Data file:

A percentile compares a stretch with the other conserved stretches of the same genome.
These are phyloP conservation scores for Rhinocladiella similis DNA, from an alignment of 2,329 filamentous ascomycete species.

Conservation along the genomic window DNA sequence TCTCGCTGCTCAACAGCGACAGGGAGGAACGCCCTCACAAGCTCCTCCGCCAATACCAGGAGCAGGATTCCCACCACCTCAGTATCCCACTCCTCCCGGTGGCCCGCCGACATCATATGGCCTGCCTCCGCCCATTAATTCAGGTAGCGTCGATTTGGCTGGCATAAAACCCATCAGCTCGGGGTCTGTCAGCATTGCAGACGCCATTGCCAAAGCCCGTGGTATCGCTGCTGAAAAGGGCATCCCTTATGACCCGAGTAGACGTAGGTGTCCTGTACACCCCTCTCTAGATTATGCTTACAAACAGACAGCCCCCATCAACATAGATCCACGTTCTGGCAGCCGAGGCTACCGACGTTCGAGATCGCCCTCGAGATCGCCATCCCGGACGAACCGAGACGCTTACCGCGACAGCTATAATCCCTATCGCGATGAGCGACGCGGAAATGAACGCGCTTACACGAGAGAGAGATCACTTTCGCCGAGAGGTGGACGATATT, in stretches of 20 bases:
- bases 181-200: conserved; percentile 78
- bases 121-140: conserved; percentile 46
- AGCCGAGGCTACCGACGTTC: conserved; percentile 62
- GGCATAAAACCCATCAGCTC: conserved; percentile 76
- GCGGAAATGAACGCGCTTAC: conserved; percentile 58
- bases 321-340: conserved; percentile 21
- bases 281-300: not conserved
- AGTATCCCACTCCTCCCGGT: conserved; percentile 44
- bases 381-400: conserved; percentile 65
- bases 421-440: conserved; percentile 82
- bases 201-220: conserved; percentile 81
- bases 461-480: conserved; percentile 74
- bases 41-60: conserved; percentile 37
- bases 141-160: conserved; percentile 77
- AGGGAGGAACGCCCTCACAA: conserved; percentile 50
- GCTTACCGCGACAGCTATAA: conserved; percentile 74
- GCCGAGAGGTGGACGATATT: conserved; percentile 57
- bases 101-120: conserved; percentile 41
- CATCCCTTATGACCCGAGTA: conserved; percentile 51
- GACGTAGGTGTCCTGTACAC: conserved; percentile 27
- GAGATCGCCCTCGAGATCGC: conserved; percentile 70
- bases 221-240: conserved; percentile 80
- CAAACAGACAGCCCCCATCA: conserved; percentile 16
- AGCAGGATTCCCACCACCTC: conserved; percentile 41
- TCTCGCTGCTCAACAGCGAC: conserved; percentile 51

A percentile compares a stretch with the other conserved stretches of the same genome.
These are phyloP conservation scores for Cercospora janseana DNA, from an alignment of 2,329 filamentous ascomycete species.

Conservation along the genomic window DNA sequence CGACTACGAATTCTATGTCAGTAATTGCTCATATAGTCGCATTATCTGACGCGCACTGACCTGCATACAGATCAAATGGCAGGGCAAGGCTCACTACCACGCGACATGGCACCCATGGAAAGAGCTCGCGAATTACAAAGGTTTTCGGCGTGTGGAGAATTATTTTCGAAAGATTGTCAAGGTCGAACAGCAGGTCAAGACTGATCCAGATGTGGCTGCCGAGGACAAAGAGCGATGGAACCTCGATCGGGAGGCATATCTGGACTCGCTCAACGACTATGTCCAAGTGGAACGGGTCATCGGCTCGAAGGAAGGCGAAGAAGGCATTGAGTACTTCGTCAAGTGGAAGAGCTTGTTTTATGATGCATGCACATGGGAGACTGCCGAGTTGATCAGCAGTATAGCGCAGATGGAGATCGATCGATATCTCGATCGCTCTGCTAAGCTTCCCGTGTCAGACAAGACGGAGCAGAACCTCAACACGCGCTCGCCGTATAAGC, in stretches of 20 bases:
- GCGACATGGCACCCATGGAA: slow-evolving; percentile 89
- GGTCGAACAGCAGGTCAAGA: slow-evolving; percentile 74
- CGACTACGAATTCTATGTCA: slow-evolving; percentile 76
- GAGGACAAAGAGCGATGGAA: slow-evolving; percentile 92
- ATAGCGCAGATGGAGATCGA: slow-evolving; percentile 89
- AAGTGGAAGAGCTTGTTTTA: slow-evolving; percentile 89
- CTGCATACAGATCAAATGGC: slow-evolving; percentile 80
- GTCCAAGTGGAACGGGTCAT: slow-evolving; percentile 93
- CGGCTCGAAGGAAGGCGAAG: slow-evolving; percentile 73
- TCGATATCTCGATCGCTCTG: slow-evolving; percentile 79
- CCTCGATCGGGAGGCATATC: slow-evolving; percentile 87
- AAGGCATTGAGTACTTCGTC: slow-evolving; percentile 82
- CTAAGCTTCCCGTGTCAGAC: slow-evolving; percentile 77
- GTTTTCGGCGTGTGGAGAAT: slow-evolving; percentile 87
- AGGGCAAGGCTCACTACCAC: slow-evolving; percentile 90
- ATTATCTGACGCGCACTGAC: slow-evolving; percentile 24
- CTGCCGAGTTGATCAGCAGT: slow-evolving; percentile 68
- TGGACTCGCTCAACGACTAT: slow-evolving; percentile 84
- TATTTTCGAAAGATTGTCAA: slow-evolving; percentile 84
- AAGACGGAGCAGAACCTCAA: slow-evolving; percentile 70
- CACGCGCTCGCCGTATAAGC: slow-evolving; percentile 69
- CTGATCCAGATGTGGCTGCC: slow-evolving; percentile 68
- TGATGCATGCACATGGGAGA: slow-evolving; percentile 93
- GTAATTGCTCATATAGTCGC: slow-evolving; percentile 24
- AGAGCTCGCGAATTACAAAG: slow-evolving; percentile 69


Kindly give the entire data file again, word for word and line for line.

A percentile compares a stretch with the other conserved stretches of the same genome.
These are phyloP conservation scores for Rhinocladiella similis DNA, from an alignment of 2,329 filamentous ascomycete species.

Conservation along the genomic window DNA sequence TCTCGCTGCTCAACAGCGACAGGGAGGAACGCCCTCACAAGCTCCTCCGCCAATACCAGGAGCAGGATTCCCACCACCTCAGTATCCCACTCCTCCCGGTGGCCCGCCGACATCATATGGCCTGCCTCCGCCCATTAATTCAGGTAGCGTCGATTTGGCTGGCATAAAACCCATCAGCTCGGGGTCTGTCAGCATTGCAGACGCCATTGCCAAAGCCCGTGGTATCGCTGCTGAAAAGGGCATCCCTTATGACCCGAGTAGACGTAGGTGTCCTGTACACCCCTCTCTAGATTATGCTTACAAACAGACAGCCCCCATCAACATAGATCCACGTTCTGGCAGCCGAGGCTACCGACGTTCGAGATCGCCCTCGAGATCGCCATCCCGGACGAACCGAGACGCTTACCGCGACAGCTATAATCCCTATCGCGATGAGCGACGCGGAAATGAACGCGCTTACACGAGAGAGAGATCACTTTCGCCGAGAGGTGGACGATATT, in stretches of 20 bases:
- bases 181-200: conserved; percentile 78
- bases 121-140: conserved; percentile 46
- AGCCGAGGCTACCGACGTTC: conserved; percentile 62
- GGCATAAAACCCATCAGCTC: conserved; percentile 76
- GCGGAAATGAACGCGCTTAC: conserved; percentile 58
- bases 321-340: conserved; percentile 21
- bases 281-300: not conserved
- AGTATCCCACTCCTCCCGGT: conserved; percentile 44
- bases 381-400: conserved; percentile 65
- bases 421-440: conserved; percentile 82
- bases 201-220: conserved; percentile 81
- bases 461-480: conserved; percentile 74
- bases 41-60: conserved; percentile 37
- bases 141-160: conserved; percentile 77
- AGGGAGGAACGCCCTCACAA: conserved; percentile 50
- GCTTACCGCGACAGCTATAA: conserved; percentile 74
- GCCGAGAGGTGGACGATATT: conserved; percentile 57
- bases 101-120: conserved; percentile 41
- CATCCCTTATGACCCGAGTA: conserved; percentile 51
- GACGTAGGTGTCCTGTACAC: conserved; percentile 27
- GAGATCGCCCTCGAGATCGC: conserved; percentile 70
- bases 221-240: conserved; percentile 80
- CAAACAGACAGCCCCCATCA: conserved; percentile 16
- AGCAGGATTCCCACCACCTC: conserved; percentile 41
- TCTCGCTGCTCAACAGCGAC: conserved; percentile 51

A percentile compares a stretch with the other conserved stretches of the same genome.
These are phyloP conservation scores for Cercospora janseana DNA, from an alignment of 2,329 filamentous ascomycete species.

Conservation along the genomic window DNA sequence CGACTACGAATTCTATGTCAGTAATTGCTCATATAGTCGCATTATCTGACGCGCACTGACCTGCATACAGATCAAATGGCAGGGCAAGGCTCACTACCACGCGACATGGCACCCATGGAAAGAGCTCGCGAATTACAAAGGTTTTCGGCGTGTGGAGAATTATTTTCGAAAGATTGTCAAGGTCGAACAGCAGGTCAAGACTGATCCAGATGTGGCTGCCGAGGACAAAGAGCGATGGAACCTCGATCGGGAGGCATATCTGGACTCGCTCAACGACTATGTCCAAGTGGAACGGGTCATCGGCTCGAAGGAAGGCGAAGAAGGCATTGAGTACTTCGTCAAGTGGAAGAGCTTGTTTTATGATGCATGCACATGGGAGACTGCCGAGTTGATCAGCAGTATAGCGCAGATGGAGATCGATCGATATCTCGATCGCTCTGCTAAGCTTCCCGTGTCAGACAAGACGGAGCAGAACCTCAACACGCGCTCGCCGTATAAGC, in stretches of 20 bases:
- GCGACATGGCACCCATGGAA: slow-evolving; percentile 89
- GGTCGAACAGCAGGTCAAGA: slow-evolving; percentile 74
- CGACTACGAATTCTATGTCA: slow-evolving; percentile 76
- GAGGACAAAGAGCGATGGAA: slow-evolving; percentile 92
- ATAGCGCAGATGGAGATCGA: slow-evolving; percentile 89
- AAGTGGAAGAGCTTGTTTTA: slow-evolving; percentile 89
- CTGCATACAGATCAAATGGC: slow-evolving; percentile 80
- GTCCAAGTGGAACGGGTCAT: slow-evolving; percentile 93
- CGGCTCGAAGGAAGGCGAAG: slow-evolving; percentile 73
- TCGATATCTCGATCGCTCTG: slow-evolving; percentile 79
- CCTCGATCGGGAGGCATATC: slow-evolving; percentile 87
- AAGGCATTGAGTACTTCGTC: slow-evolving; percentile 82
- CTAAGCTTCCCGTGTCAGAC: slow-evolving; percentile 77
- GTTTTCGGCGTGTGGAGAAT: slow-evolving; percentile 87
- AGGGCAAGGCTCACTACCAC: slow-evolving; percentile 90
- ATTATCTGACGCGCACTGAC: slow-evolving; percentile 24
- CTGCCGAGTTGATCAGCAGT: slow-evolving; percentile 68
- TGGACTCGCTCAACGACTAT: slow-evolving; percentile 84
- TATTTTCGAAAGATTGTCAA: slow-evolving; percentile 84
- AAGACGGAGCAGAACCTCAA: slow-evolving; percentile 70
- CACGCGCTCGCCGTATAAGC: slow-evolving; percentile 69
- CTGATCCAGATGTGGCTGCC: slow-evolving; percentile 68
- TGATGCATGCACATGGGAGA: slow-evolving; percentile 93
- GTAATTGCTCATATAGTCGC: slow-evolving; percentile 24
- AGAGCTCGCGAATTACAAAG: slow-evolving; percentile 69